Cyber View; May 1996; Scientific American Magazine; by Browning; 1 Page(s)
Someday soon, just about everything will be networked. Television may well be next. Intercasting is a technology developed by Intel that intertwines World Wide Web pages with television broadcasts. With it, video producers can back up their real-time broadcasts with all the resources of the Internet. So a sports fan could call up batting averages to a window in the screen of a baseball game. News programs could provide reams of background analysis for those eager to look beyond the limits of a 30-second spot. And advertisers could offer viewers the chance to buy their product--or to get more information about it.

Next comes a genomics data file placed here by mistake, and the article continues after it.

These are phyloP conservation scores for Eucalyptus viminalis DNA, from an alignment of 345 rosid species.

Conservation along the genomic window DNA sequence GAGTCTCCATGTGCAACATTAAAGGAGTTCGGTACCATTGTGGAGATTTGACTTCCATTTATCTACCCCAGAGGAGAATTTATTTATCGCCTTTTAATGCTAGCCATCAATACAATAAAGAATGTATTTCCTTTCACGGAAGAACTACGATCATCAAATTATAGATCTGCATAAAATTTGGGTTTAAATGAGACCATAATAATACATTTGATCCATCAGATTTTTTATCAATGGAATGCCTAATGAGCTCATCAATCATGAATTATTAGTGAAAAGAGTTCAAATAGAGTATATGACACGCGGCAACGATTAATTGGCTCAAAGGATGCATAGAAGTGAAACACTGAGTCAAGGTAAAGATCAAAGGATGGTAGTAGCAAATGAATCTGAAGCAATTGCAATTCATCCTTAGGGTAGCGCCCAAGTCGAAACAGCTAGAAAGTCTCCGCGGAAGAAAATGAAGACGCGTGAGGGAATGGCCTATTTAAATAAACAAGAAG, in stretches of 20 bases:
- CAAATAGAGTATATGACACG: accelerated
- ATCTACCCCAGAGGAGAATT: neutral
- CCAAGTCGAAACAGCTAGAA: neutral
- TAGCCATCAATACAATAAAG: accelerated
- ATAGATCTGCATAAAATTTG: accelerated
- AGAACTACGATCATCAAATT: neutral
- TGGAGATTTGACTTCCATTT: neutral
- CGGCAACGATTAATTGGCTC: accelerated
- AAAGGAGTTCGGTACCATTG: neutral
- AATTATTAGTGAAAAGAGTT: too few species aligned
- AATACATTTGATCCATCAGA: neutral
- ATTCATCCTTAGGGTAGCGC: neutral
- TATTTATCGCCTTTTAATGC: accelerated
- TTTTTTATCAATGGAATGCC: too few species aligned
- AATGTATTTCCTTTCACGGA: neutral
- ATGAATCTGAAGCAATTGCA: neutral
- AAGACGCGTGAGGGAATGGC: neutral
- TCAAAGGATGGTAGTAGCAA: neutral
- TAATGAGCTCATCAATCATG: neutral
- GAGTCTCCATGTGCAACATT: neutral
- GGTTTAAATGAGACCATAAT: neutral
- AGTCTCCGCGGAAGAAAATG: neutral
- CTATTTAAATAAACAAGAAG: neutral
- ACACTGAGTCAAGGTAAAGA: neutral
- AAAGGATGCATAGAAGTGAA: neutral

Station KGW in Portland, Ore.--the local TV station to Intel¿s Hillsboro plant, which is taking the lead in Intercast development--ran a successful demonstration last year. PC makers Gateway, Packard Bell and others promise a full range of Intercast-equipped computers over the course of 1996. The hope is that the broadcasting will begin in earnest as soon as the machines start hitting the shops.